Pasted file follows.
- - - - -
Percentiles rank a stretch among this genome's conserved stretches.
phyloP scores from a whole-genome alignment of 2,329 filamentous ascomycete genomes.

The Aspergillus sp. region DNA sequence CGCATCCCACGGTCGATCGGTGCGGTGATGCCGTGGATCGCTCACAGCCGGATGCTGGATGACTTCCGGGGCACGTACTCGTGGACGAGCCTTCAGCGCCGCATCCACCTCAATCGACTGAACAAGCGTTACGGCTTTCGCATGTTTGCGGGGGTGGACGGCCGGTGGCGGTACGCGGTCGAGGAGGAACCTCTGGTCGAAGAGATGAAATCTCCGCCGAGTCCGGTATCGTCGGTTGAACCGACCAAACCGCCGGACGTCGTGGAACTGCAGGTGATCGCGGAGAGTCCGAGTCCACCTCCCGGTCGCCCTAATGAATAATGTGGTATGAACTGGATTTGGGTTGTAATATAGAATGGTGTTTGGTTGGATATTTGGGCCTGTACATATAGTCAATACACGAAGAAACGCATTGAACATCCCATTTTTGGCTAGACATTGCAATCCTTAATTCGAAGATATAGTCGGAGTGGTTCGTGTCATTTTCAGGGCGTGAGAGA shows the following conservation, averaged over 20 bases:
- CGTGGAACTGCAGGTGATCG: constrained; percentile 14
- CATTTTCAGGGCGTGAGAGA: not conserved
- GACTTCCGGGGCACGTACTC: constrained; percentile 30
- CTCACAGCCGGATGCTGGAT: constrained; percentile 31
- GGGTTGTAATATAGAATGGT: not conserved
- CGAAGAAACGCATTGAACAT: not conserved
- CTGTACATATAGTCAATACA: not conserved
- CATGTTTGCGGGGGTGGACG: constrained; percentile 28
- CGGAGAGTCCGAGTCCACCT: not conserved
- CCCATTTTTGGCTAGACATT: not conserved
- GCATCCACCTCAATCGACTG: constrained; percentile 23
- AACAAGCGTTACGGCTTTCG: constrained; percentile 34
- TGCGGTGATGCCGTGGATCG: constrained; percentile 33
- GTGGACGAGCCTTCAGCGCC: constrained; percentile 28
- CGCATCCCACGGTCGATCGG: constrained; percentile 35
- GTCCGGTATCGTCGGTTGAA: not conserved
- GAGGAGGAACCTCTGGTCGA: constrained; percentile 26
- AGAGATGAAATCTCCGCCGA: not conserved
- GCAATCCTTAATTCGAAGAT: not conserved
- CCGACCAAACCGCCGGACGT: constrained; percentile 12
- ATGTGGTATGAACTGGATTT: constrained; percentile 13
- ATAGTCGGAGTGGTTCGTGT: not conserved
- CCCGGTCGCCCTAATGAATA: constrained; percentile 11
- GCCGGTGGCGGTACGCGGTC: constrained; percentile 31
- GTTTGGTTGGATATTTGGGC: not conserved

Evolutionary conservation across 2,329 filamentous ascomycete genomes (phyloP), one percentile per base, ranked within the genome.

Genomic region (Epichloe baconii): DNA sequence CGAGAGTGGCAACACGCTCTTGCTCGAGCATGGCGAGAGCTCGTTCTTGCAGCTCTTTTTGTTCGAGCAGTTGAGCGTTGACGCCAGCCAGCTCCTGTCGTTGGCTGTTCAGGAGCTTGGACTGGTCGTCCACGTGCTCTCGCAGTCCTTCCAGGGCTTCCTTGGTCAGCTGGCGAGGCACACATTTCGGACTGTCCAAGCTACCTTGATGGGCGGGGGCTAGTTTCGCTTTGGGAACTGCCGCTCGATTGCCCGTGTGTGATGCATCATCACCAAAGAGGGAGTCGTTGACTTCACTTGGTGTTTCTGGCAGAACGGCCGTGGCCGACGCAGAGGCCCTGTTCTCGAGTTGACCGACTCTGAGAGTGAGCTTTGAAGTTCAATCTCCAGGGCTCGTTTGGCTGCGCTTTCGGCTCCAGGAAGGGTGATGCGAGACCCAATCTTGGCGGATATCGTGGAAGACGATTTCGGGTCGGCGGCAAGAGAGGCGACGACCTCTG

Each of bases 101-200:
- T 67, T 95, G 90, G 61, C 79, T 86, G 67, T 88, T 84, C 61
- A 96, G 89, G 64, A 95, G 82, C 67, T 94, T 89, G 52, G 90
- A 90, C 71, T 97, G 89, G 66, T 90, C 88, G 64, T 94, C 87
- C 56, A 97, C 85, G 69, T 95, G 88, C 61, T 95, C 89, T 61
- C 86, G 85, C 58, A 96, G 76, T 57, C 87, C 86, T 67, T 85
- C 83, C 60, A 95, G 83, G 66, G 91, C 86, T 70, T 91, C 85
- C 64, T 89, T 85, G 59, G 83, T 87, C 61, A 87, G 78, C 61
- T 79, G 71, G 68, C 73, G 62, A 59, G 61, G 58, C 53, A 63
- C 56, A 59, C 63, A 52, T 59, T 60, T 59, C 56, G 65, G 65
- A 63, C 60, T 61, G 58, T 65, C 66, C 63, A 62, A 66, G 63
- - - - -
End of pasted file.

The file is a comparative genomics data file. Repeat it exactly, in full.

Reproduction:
Percentiles rank a stretch among this genome's conserved stretches.
phyloP scores from a whole-genome alignment of 2,329 filamentous ascomycete genomes.

The Aspergillus sp. region DNA sequence CGCATCCCACGGTCGATCGGTGCGGTGATGCCGTGGATCGCTCACAGCCGGATGCTGGATGACTTCCGGGGCACGTACTCGTGGACGAGCCTTCAGCGCCGCATCCACCTCAATCGACTGAACAAGCGTTACGGCTTTCGCATGTTTGCGGGGGTGGACGGCCGGTGGCGGTACGCGGTCGAGGAGGAACCTCTGGTCGAAGAGATGAAATCTCCGCCGAGTCCGGTATCGTCGGTTGAACCGACCAAACCGCCGGACGTCGTGGAACTGCAGGTGATCGCGGAGAGTCCGAGTCCACCTCCCGGTCGCCCTAATGAATAATGTGGTATGAACTGGATTTGGGTTGTAATATAGAATGGTGTTTGGTTGGATATTTGGGCCTGTACATATAGTCAATACACGAAGAAACGCATTGAACATCCCATTTTTGGCTAGACATTGCAATCCTTAATTCGAAGATATAGTCGGAGTGGTTCGTGTCATTTTCAGGGCGTGAGAGA shows the following conservation, averaged over 20 bases:
- CGTGGAACTGCAGGTGATCG: constrained; percentile 14
- CATTTTCAGGGCGTGAGAGA: not conserved
- GACTTCCGGGGCACGTACTC: constrained; percentile 30
- CTCACAGCCGGATGCTGGAT: constrained; percentile 31
- GGGTTGTAATATAGAATGGT: not conserved
- CGAAGAAACGCATTGAACAT: not conserved
- CTGTACATATAGTCAATACA: not conserved
- CATGTTTGCGGGGGTGGACG: constrained; percentile 28
- CGGAGAGTCCGAGTCCACCT: not conserved
- CCCATTTTTGGCTAGACATT: not conserved
- GCATCCACCTCAATCGACTG: constrained; percentile 23
- AACAAGCGTTACGGCTTTCG: constrained; percentile 34
- TGCGGTGATGCCGTGGATCG: constrained; percentile 33
- GTGGACGAGCCTTCAGCGCC: constrained; percentile 28
- CGCATCCCACGGTCGATCGG: constrained; percentile 35
- GTCCGGTATCGTCGGTTGAA: not conserved
- GAGGAGGAACCTCTGGTCGA: constrained; percentile 26
- AGAGATGAAATCTCCGCCGA: not conserved
- GCAATCCTTAATTCGAAGAT: not conserved
- CCGACCAAACCGCCGGACGT: constrained; percentile 12
- ATGTGGTATGAACTGGATTT: constrained; percentile 13
- ATAGTCGGAGTGGTTCGTGT: not conserved
- CCCGGTCGCCCTAATGAATA: constrained; percentile 11
- GCCGGTGGCGGTACGCGGTC: constrained; percentile 31
- GTTTGGTTGGATATTTGGGC: not conserved

Evolutionary conservation across 2,329 filamentous ascomycete genomes (phyloP), one percentile per base, ranked within the genome.

Genomic region (Epichloe baconii): DNA sequence CGAGAGTGGCAACACGCTCTTGCTCGAGCATGGCGAGAGCTCGTTCTTGCAGCTCTTTTTGTTCGAGCAGTTGAGCGTTGACGCCAGCCAGCTCCTGTCGTTGGCTGTTCAGGAGCTTGGACTGGTCGTCCACGTGCTCTCGCAGTCCTTCCAGGGCTTCCTTGGTCAGCTGGCGAGGCACACATTTCGGACTGTCCAAGCTACCTTGATGGGCGGGGGCTAGTTTCGCTTTGGGAACTGCCGCTCGATTGCCCGTGTGTGATGCATCATCACCAAAGAGGGAGTCGTTGACTTCACTTGGTGTTTCTGGCAGAACGGCCGTGGCCGACGCAGAGGCCCTGTTCTCGAGTTGACCGACTCTGAGAGTGAGCTTTGAAGTTCAATCTCCAGGGCTCGTTTGGCTGCGCTTTCGGCTCCAGGAAGGGTGATGCGAGACCCAATCTTGGCGGATATCGTGGAAGACGATTTCGGGTCGGCGGCAAGAGAGGCGACGACCTCTG

Each of bases 101-200:
- T 67, T 95, G 90, G 61, C 79, T 86, G 67, T 88, T 84, C 61
- A 96, G 89, G 64, A 95, G 82, C 67, T 94, T 89, G 52, G 90
- A 90, C 71, T 97, G 89, G 66, T 90, C 88, G 64, T 94, C 87
- C 56, A 97, C 85, G 69, T 95, G 88, C 61, T 95, C 89, T 61
- C 86, G 85, C 58, A 96, G 76, T 57, C 87, C 86, T 67, T 85
- C 83, C 60, A 95, G 83, G 66, G 91, C 86, T 70, T 91, C 85
- C 64, T 89, T 85, G 59, G 83, T 87, C 61, A 87, G 78, C 61
- T 79, G 71, G 68, C 73, G 62, A 59, G 61, G 58, C 53, A 63
- C 56, A 59, C 63, A 52, T 59, T 60, T 59, C 56, G 65, G 65
- A 63, C 60, T 61, G 58, T 65, C 66, C 63, A 62, A 66, G 63